Hansha de Spark! (Japanese Video Game Obscurity)

Hansha de Spark (反射でスパーク!)
Developer: Prism Inc
Platform: Saturn
Release Date: 1997

This article is part of our Japanese Obscurities feature. We put out a whole book about them, which is available as both a full color hardcover and a Kindle ebook from Amazon! If you’d like to see more of these features, please check out the book and if you enjoyed it, leave a five star review so we can do a follow up with even more interesting, offbeat, or historically important Japanese games!

Hansha de Spark!, a 1997 Saturn exclusive and the final title of the short-lived developer known as Prism Inc., is an interesting attempt to twist the tried and true Bomberman formula into something a bit different. While the template is much the same here as its inspiration – defeat foes within a maze while avoiding your own attacks – Hansha de Spark! employs a more complex means of offense. With the A button, you can shoot a projectile that does almost nothing on its own, but becomes stronger whenever it bounces against angled walls placed throughout levels. A projectile that continues to reflect off of walls will increase in speed and grow in size until it hits a dead end and dissipates, taking anything it touches (including you) along with it. To aid in this, you also have the ability to rotate certain walls in order to change the direction shots will take when bouncing off of them. There are also power-ups to assist in your endeavors, such as a speed boost, a shield, and the ability to place down single-use walls anywhere you want.

While this core mechanic sounds like it should lead into slow, cerebral gameplay, it ends up creating the exact opposite experience due to confusing and sloppy design elsewhere. Nothing in Hansha de Spark! is intuitive at a glance, between the zoomed out viewpoint, visually unclear power-ups, and graphical design that makes it difficult to tell what can and can’t be destroyed. As a result, the game often comes down to trial and error in order to figure out what to do. Levels are often designed in such a way that enemies are on top of you immediately, so it’s all too common to die within seconds. The game also has a bad habit of introducing levels that seem impossible at first glance, but simply require you to survive for a certain amount of time before the solution literally appears out of thin air. Anything and everything will kill you in one hit, and while there’s infinite continues and a save system, having to sit through the continue screen and the (admittedly brief) loading transition back to the start of the stage every time quickly wears on one’s nerves.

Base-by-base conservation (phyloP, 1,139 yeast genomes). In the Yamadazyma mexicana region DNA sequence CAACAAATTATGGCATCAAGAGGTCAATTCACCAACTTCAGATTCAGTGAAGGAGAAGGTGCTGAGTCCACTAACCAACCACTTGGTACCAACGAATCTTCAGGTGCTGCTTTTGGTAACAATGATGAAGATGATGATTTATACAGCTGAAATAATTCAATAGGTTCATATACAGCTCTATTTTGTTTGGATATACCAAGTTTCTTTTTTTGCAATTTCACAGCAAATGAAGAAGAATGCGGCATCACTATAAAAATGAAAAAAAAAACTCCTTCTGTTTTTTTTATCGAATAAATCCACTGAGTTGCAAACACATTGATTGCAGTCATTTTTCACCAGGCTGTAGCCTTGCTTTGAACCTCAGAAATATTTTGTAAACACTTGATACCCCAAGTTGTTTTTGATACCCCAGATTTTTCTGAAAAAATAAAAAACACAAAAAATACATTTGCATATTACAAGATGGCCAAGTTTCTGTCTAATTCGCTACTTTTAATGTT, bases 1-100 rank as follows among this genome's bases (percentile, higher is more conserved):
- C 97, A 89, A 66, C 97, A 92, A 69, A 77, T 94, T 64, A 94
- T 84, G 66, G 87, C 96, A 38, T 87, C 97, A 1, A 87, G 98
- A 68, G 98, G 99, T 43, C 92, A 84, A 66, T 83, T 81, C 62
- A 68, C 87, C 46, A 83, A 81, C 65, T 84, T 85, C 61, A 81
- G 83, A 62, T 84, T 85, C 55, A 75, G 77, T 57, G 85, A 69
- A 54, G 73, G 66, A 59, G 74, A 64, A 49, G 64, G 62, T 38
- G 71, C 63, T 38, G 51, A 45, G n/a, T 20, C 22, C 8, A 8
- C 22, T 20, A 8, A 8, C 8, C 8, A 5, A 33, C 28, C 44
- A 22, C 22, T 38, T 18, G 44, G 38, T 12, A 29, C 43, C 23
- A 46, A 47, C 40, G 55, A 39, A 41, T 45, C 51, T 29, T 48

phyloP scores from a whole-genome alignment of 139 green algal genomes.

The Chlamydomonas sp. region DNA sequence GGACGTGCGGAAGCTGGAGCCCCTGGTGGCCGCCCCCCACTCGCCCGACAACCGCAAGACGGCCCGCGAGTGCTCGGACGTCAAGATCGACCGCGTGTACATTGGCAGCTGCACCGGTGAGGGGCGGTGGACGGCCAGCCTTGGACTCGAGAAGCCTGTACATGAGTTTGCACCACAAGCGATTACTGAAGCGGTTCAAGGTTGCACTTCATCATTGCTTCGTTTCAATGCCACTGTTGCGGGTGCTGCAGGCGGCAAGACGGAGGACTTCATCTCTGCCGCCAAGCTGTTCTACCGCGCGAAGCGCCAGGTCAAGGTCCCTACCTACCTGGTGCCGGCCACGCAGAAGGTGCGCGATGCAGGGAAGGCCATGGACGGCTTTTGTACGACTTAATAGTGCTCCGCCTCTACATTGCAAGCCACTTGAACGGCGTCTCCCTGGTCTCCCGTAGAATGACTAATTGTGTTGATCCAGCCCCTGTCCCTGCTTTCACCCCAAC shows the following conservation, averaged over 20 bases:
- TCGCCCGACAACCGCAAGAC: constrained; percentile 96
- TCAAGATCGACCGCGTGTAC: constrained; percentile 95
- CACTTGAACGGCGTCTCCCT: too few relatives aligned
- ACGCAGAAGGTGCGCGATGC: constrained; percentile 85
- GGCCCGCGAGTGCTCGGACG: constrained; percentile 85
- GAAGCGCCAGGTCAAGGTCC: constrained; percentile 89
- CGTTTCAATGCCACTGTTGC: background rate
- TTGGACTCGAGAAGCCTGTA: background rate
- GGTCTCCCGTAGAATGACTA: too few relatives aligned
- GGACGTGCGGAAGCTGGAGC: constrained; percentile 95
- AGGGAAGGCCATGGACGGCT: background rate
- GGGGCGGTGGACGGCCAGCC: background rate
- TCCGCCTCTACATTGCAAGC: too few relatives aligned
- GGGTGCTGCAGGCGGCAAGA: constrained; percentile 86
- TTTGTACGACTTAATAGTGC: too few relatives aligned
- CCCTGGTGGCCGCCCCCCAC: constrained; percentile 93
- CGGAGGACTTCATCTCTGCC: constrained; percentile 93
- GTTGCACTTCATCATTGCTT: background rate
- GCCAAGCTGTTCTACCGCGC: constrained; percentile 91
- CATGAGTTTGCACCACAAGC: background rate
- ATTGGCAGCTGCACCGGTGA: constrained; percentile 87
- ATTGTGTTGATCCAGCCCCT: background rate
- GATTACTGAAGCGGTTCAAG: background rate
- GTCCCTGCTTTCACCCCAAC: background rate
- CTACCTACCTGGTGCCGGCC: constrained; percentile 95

The game is divided into ten worlds, each with three levels and a boss fight. Levels task you with defeating every enemy within two minutes, which is easier said than done. Most enemies are simple enough to deal with, but some foes, such as the dragons and robots, are ruthlessly efficient at dodging your attacks and responding with their own. The environments are varied and each one introduces devious new hazards that exist solely to mess you up, such as lava tiles that encroach upon your space or an obnoxious fog effect that makes it even more difficult to see. Bosses are downright cruel, requiring you to hit them many times while dodging their massive bodies and elaborate attacks in cramped environments. Almost every boss is a two-stage affair as well, since smaller versions of them will pop out in an attempt to overpower you once you’ve defeated their first form.

Hansha de Spark! shows promise conceptually, but it ends up betraying its own potential thanks to misguided design choices. Because of the game’s brutal difficulty and tendency to overwhelm the player, it often forces you to find the simplest solutions to survive and seldom encourages you to create mechanically satisfying chain reactions. Ultimately, it’s a great example of how difficult it can be to iterate upon the masterful simplicity of proven classics like Bomberman.

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